Once riding home from work I sat down across from a guy who was slumped back against his seat with his mouth open. He even snored a little, deep in Morpheus’s embrace. Lucky guy, I thought, but then I wondered where he was going. I assumed he’d ride the bus all the way to the end of the line, but you know what they say about assumptions: they’re like armpits. Everybody’s got a couple and some of them stink. We were several miles from the end of the line when suddenly he woke up, looked around, and pulled the stop cord. The bell dinged, the driver stopped, and the guy got off and walked away. I wish I could do that even when I don’t have a cold.


Stopping And Starting.

So I caught an early morning bus and thought, hey, I’ll get to work early and be able to leave early. And the bus sped through the pre-dawn light, but then stopped to pick someone up. I couldn’t complain. That’s what buses do, and if the bus didn’t stop to pick up someone else it might not have picked up me either, and then I’d be really late getting to work. Then the driver started up again and rolled on to the next stop a couple of blocks ahead. There was no one there but the driver stopped anyway. Then went to the next stop and stopped there too even though there was no one to pick up. And I get it. Buses are supposed to run on a schedule. It’s the nature of public transportation, especially in a city like Nashville, which doesn’t have a lot of public transportation but is spread out. Most people drive their own cars, and pretty much have to. I once asked a friend if she ever took the bus and she said, “Well, I would if I didn’t have to walk three miles along busy roads with no sidewalks.” And even if she could get to the nearest bus stop that particular route only runs once every two hours so missing one could wreck her schedule for the day.
So I really appreciate it that some drivers are considerate enough to want to keep to the schedule. Not everyone does. Once I was on a bus that stopped for about fifteen minutes at a stop. I guess the driver had gotten more ahead of his schedule than he meant to. While we were sitting a guy in front of me started fuming. He didn’t step up and say anything to the driver; he just sat in his seat muttering, “Why have we stopped? Why aren’t we going anywhere?” Then he pulled out his phone and called the MTA customer service. I’m not sure what he thought they were going to do. Maybe he thought they’d send a message through to the dispatcher who’d radio the driver to say, “Get moving!” but by the time that was all done we’d be moving again. At one point when he was talking to customer service he said, “I work for the MTA!” Well, I thought, then he should know that buses are supposed to stay on a schedule.
Anyway I couldn’t be too annoyed when I ended up being a little late getting to work.

In Memory.

Every once in a while I get lucky and ride one of the buses with the small plaque to the memory of Rosa Parks over the seats on the left side at the front of the bus. I wish it were larger, and I wish it could somehow make clear that anyone who rides the bus can sit wherever they want. Rosa Parks played a large part in making that happen.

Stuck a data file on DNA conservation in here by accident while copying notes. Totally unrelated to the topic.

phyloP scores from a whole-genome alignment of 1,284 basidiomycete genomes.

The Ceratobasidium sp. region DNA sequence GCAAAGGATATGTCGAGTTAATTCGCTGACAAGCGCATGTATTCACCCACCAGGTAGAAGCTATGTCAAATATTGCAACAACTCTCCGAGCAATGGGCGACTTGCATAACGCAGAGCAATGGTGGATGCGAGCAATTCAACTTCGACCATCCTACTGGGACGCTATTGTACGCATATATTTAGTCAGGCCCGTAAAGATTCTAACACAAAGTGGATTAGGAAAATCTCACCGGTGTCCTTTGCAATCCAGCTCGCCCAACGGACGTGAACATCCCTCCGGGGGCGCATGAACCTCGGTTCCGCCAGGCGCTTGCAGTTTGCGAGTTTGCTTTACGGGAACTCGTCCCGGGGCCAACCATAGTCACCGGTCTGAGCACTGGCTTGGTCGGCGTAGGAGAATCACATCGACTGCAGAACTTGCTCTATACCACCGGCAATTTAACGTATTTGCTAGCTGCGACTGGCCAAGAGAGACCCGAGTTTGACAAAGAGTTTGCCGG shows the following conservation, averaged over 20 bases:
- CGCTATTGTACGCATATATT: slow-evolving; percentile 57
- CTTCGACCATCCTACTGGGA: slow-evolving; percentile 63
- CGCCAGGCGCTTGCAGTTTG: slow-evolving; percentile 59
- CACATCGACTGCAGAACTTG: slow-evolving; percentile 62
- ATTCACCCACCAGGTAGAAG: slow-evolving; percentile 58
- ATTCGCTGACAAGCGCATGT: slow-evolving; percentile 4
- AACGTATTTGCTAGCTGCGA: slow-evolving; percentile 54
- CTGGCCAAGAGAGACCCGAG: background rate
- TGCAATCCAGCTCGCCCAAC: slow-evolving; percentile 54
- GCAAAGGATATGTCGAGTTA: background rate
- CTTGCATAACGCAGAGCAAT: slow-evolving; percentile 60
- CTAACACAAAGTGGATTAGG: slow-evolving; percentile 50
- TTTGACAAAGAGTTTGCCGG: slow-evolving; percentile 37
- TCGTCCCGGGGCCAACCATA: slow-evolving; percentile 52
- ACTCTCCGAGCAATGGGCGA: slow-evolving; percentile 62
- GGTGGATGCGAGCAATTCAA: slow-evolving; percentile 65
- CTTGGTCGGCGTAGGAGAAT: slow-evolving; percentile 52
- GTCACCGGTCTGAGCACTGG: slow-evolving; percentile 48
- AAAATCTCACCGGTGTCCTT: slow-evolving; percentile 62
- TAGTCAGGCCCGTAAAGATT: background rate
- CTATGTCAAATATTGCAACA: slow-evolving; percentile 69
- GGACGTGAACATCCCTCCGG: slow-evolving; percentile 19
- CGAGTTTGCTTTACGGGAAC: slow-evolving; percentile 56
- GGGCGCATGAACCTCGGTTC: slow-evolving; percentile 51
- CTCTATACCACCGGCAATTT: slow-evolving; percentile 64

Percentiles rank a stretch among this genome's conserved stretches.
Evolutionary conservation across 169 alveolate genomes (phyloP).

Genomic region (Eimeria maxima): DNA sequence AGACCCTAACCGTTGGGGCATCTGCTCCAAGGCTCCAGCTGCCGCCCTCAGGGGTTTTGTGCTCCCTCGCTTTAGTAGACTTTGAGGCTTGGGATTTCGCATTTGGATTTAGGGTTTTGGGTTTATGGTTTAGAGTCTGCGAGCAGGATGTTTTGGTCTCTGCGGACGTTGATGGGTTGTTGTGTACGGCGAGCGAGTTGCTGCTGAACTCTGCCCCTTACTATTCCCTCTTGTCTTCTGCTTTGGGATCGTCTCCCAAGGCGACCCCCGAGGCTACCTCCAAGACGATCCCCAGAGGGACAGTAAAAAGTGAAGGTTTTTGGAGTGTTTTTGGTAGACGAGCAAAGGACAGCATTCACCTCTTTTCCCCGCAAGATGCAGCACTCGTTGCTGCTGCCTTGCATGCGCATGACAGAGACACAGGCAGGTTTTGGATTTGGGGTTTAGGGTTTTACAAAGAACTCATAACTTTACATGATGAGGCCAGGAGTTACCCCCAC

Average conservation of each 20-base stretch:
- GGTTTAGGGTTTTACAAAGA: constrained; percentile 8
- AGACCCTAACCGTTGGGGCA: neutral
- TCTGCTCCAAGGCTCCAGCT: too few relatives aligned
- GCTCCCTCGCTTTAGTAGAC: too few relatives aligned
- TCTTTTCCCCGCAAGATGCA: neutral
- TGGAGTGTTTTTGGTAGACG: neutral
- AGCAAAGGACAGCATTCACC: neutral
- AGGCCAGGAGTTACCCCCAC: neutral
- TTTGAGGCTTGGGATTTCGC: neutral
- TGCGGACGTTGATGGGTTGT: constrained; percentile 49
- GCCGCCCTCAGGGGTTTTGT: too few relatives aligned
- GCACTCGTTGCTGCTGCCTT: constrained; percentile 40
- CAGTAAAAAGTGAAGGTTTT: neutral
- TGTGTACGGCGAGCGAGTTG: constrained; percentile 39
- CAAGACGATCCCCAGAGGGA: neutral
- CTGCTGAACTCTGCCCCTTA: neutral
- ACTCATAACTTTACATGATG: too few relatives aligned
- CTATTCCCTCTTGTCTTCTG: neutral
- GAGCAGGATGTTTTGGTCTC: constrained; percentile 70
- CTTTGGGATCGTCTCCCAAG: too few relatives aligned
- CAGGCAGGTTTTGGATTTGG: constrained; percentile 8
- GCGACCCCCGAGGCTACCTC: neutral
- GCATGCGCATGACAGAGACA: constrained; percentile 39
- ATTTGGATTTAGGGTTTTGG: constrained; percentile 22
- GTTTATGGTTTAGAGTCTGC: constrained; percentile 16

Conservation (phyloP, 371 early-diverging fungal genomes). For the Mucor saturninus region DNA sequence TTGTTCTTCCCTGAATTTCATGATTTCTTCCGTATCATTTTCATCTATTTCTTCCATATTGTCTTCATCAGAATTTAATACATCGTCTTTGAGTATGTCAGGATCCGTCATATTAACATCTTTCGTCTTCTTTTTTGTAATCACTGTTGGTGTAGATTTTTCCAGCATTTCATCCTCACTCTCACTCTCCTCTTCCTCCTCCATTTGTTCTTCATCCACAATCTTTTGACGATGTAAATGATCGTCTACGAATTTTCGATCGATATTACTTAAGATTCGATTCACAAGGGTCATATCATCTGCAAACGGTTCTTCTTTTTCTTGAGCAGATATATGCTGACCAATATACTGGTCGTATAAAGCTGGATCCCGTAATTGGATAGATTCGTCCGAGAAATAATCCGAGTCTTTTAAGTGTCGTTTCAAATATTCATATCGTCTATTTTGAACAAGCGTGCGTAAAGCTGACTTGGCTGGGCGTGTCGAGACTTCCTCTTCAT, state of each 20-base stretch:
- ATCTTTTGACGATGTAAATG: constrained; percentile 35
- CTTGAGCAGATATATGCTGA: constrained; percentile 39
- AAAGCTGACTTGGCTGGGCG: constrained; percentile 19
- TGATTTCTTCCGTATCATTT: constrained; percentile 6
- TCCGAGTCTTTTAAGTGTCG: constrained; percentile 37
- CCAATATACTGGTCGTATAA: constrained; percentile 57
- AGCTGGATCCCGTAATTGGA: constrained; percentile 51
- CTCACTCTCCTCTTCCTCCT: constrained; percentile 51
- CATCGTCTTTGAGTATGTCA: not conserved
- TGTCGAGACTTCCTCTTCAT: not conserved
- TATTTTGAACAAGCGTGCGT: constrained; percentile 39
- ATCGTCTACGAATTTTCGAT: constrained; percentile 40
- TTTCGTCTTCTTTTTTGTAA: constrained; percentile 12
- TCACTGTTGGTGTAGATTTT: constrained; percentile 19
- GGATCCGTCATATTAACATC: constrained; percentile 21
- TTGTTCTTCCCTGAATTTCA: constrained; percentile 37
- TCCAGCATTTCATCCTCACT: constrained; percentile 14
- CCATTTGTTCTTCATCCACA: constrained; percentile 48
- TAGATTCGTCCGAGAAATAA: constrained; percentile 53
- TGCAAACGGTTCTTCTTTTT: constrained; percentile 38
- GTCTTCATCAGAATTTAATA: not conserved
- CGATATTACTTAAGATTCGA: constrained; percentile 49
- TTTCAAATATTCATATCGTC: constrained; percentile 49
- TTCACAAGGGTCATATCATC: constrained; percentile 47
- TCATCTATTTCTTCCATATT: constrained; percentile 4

Recently, though, I read an article about the movement for women’s suffrage and how much women of color, especially in the 19th century, were a part of it—a part that’s largely been erased from the history of the movement. Frances Ellen Watkins Harper (September 24, 1825 – February 22, 1911) was a writer, journalist, teacher, abolitionist, and suffragist. In May 1866 she delivered a speech to the Eleventh National Women’s Rights Convention in New York City and cited, among other things, her treatment on public transportation. Here’s part of her speech:

You white women speak here of rights. I speak of wrongs. I, as a colored woman, have had in this country an education which has made me feel as if I were in the situation of Ishmael, my hand against every man, and every man’s hand against me. Let me go to-morrow morning and take my seat in one of your street cars-I do not know that they will do it in New York, but they will in Philadelphia-and the conductor will put up his hand and stop the car rather than let me ride.

Going from Washington to Baltimore this Spring, they put me in the smoking car. Aye, in the capital of the nation, where the black man consecrated himself to the nation’s defence, faithful when the white man was faithless, they put me in the smoking car! They did it once; but the next time they tried it, they failed; for I would not go in. I felt the fight in me; but I don’t want to have to fight all the time. Today I am puzzled where to make my home. I would like to make it in Philadelphia, near my own friends and relations. But if I want to ride in the streets of Philadelphia, they send me to ride on the platform with the driver. Have women nothing to do with this? Not long since, a colored woman took her seat in an Eleventh Street car in Philadelphia, and the conductor stopped the car, and told the rest of the passengers to get out, and left the car with her in it alone, when they took it back to the station. One day I took my seat in a car, and the conductor came to me and told me to take another seat. I just screamed “murder.” The man said if I was black I ought to behave myself. I knew that if he was white he was not behaving himself. Are there not wrongs to be righted?